History – Old Town Auburn, California

170 years of rich history from Gold Rush to Endurance Races

1852 Auburn Ravine, with chinese 101

Posted By on July 23, 2009


1852, Auburn Ravine with 4 chinese, 3 white miners

1852, View Auburn Ravine, of with 3 white men & 4  chinese and long toms or sluice boxes. All have same gold frames in leather boxes, lined with red fabric.

These four daguerreotypes are old famous photographs of the worlds rush for California’s gold.  The 49’er Gold Rush and  the ethnic diversity of these photos are still recognized by every country and nationality. All four photos were taken at or near Auburn, and Auburn  Ravine in 1852.

1852 Spanish Flat 100

Posted By on July 14, 2009

1892 Spanish Flat

1852 Spanish Flat, in Auburn

View of 4 men with two miners at work on a  long tom or sluice box ( one or two men is an African American, one man inside the wagon and one man is at the rear of the wagon. Water in long tom appears to come from hose at top.

Joseph  Blaney  Starkweather author/photographer, 1852 one of 4 taken in Auburn. Daguerreotype, original, California State Library,  California Room

Source:  Historian Collection, City of Auburn.

View of Auburn, September 15, 1851

Posted By on July 10, 2009


View of Auburn-Pla20090010043cropcer County in “Placer Times and Transcript”

Quote: “Auburn is one the oldest mining towns in this state. It is the seat of  justice for Placer County, and is situated on the west bank of the North Fork of American River, within in three miles of the junction of the Middle and the North Forks.  The streets and town lots of the settlement have been considerably dug over for gold and in many instances houses have been undermined for the same object. At present it is the principle trading point for the large number of miners …..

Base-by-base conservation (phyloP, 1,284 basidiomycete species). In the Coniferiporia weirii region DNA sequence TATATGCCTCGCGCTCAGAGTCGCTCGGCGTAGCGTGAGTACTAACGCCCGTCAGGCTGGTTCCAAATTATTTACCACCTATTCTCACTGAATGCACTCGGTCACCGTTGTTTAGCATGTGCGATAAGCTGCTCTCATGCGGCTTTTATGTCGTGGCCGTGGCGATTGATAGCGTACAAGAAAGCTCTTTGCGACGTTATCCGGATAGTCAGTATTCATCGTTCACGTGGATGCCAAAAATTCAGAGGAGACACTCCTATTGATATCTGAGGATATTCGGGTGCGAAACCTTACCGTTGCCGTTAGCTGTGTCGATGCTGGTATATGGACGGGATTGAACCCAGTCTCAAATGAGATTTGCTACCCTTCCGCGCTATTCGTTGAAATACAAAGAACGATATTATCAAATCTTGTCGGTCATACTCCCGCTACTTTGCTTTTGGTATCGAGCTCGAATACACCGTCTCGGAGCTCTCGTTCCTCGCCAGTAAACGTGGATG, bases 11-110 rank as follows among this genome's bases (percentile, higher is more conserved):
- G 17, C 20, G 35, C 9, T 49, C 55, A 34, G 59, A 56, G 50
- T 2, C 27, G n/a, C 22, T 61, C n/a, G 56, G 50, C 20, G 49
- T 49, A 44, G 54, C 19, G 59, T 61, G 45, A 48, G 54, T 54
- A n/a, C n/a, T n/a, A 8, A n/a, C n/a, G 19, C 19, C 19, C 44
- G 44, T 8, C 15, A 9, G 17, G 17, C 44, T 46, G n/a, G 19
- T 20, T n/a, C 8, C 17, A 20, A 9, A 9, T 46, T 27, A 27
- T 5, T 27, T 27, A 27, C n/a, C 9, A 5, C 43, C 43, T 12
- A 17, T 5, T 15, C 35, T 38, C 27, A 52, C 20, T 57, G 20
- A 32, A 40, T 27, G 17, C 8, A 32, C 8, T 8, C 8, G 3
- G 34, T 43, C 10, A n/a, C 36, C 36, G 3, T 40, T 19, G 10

The Bear River, which at present empties into the Feather River just above Nicolous is soon to be turned from its original course by means of a canal thirty-five miles long, and when this great work is completed, which will be before many months, the entire volume of water will pass through Auburn and disembogue in the American River. It will be creating a new River in California….”

“The above view was drawn and engraved by Mr. Thomas Armstrong, a most finished artist, whose wood cuts of California towns and cities are justly celebrated.”

Source: Placer Times and Transcript, Vol. 1 No 6 Microfilm Cal. State Lib.

New Post Office 1852

Posted By on July 2, 2009

Post Office 1940 circa

Post Office 1940 circa

William Gwynn, operating a general store in Auburn, opened the first Post Office at his store in 1852.

Within weeks his advertisement in the Placer Herald newspaper dated Oct. 23, 1852,  announced to residents   “From this date, Auburn Post Office  will be open for the delivery of letters on Sunday from 3 to 4 o’clock.”   Signed Wm Gwynn, P. M.

In 1853 the United States Government started delivery of the mails to towns in the Mother Lode from new main Post Office in San Francisco.

Claude Chana discovers gold

Posted By on July 1, 2009

Chana, still at Sigard’s Ranch, learned of Marshall’s discovery at the Sawmill in Coloma and set out with a party to try his luck. On May 16, 1848 Claude Chana found gold in the Auburn Ravine, and Baltimore Ravine. 

 By April 1849 North Fork Dry Diggings had become a well established mining camp. The camp went by many names including; North Fork Dry Diggins, Woods Dry Diggings, Auburn Ravine, Baltimore Ravine, Rich Ravine, Spanish Ravine, and others. These small ravines acted like “catch basins” for lumps of gold deposited from ancient river channels. Each rain brought more gold nuggets into now fast flowing streams. 

 In August of 1849 the camp was officially named “Auburn.”

The winter of 1849-50 saw thousands of miners in Auburn, high water in streams and rivers and freezing weather forced many, to hold over in the best shelters they could find or build, near sources of supplies.


Hunters, trappers, explorers, miners.

Posted By on July 1, 2009

early Auburn settlers

early Auburn miners

It wasn’t until the 1840’s that the first Euro-American hunters, trappers and fur traders appeared in the Ravine. They were soon followed by explorer/surveyor John Fremont in 1843 – 44, John Bidwell in 1844 – 45 and Theodore Sigard in 1845. As the first settlers started appearing in the early wagon trains, a young Frenchman named Claude Chana came west settling in at Sigard’s Ranch on the Bear River.

Pre-Columbine Auburn history

Posted By on July 1, 2009

maidu man

maidu tribesman

There is evidence to suggest man’s presence in the Auburn area dating back to 1400 B.C. However, the first known people were the Nisenan, an offshoot of the Maidu Tribe. There is documentation of well established villages in Auburn. The Nisenan, living in the midst of what would become the heart of the Gold Rush, were eventually pushed out of their land within two to three years of the discovery of Gold in Coloma, a Nisenan village called “Cullomain.”